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Birmingham Loans BSC $5 Million; ‘That Will Pave a Lot of Roads in JeffCo’, Says Commission President


By Barnett Wright

The Birmingham Times

Following the City Council’s decision on Tuesday to approve two loans for Birmingham Southern College totaling $5 million, Birmingham Southern College President Daniel Coleman told reporters that they will next approach Jefferson County for a similar package of support.

“I think we need to engage with the county commission to see if they have the appetite to help us,” he said. “I hope they do.”

However, County Commission President Jimmie Stephens said late Tuesday that might be a tough ask. “I understand $5 million may be a [small amount] for Birmingham Southern, but that will pave a lot of roads in Jefferson County,” said Stephens, who added the full commission has yet to see a proposal from the college.

The City Council voted unanimously to approve two loans for BSC: one for $2.5 million that will be forgiven if the terms of the agreement are satisfied, including the school being open for the fall 2024 semester – those funds will be immediately available.

The other for $2.5 million loan that will be repaid over a 20-year term with one percent interest and will be made available to the school next year which will leverage a portion of its existing property as collateral for the loan.

The financial support provided by the City of Birmingham will allow BSC to continue operating throughout the remaining school year, according Coleman.

Council President Darrell O’Quinn said BSC is an anchor institution for two historic communities: College Hills and Bush Hills and the money is an investment into the stability and economic future of the area.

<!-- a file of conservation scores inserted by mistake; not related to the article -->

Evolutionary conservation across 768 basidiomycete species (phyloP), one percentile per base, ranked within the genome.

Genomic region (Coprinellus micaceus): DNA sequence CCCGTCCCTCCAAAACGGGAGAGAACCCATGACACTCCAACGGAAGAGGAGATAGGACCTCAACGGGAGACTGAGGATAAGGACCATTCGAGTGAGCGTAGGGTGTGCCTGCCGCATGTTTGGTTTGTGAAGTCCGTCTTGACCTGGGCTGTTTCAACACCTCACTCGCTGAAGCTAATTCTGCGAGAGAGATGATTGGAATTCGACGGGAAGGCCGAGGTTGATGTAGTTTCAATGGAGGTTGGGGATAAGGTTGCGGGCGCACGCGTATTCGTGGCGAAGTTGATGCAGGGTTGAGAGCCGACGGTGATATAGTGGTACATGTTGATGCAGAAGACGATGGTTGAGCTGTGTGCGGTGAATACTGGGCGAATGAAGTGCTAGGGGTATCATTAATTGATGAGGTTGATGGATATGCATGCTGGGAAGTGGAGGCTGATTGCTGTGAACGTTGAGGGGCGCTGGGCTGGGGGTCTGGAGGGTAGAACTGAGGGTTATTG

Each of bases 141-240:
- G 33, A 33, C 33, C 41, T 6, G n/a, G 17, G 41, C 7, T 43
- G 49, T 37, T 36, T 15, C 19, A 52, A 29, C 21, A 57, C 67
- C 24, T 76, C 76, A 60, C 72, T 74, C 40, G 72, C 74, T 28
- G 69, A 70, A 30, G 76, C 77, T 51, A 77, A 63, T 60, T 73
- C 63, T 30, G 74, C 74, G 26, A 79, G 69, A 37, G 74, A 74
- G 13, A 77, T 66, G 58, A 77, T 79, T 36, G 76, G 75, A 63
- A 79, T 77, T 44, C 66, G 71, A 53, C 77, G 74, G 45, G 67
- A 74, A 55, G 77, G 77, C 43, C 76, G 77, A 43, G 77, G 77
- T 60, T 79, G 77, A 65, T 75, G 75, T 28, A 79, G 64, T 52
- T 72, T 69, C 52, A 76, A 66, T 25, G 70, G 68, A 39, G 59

“This isn’t a decision we made lightly,” O’Quinn said. “All of the considerations in terms of jobs and economic impact to the entire city really factored in to why there was a unanimous decision among the Council.”

The BSC president appeared before a committee of the Birmingham City Council on Nov. 21, where Birmingham Mayor Randall Woodfin presented the plan for two $2.5 million loans from the city to the college from the city’s $289 million general reserve fund.

The city had previously pledged $5 million contingent on the state loaning the college $30 million, but State Treasurer Young Boozer denied the college’s loan request.

“We’re always open to engaging with the state,” Coleman said. “We hope the county and state will be involved and will enable us to make it through the next three years as we rebuild our endowment. Rebuilding our endowment will enable us to be around for another 167 years.”

BSC’s private fundraising drive has raised $45 million in pledges to help rebuild the endowment, the institution’s president said.

“Over time we hope to have $150-to-$200 million,” he said. “That money’s set aside. We will draw about five percent plus or minus a year to pay for scholarships, pay for all kinds of resources that the college needs to educate people.”

The school employs roughly 300 people (an additional 1,200 indirectly) and has an estimated annual economic impact of $45 million in the city. During the public speakers portion of Tuesday’s meeting, several local business owners expressed support for the aid, saying the success of their business is directly tied to the college.

Councilor JT Moore, who chairs the Community Development Committee, said the goal was to avoid another situation like Carraway Hospital, which was a blight in the community for over a decade.

“Having an empty 200-acre campus in the middle of a neighborhood that is on the verge of a resurgence will set this area back decades,” Moore said. “I understand the concerns of those who disagree with the decision to provide financial support to a private university. Over the last several months, the Birmingham City Council has continued to have these difficult conversations. In my opinion, this is an investment into the future of the surrounding area and our residents who live here.”

With other major institutions like Princeton Baptist Medical Center, Legion Field and the Birmingham CrossPlex all located within a couple miles of the school, losing an anchor like BSC could lead to further disinvestment in the community, lowered home values and a reduction in services, according to city officials.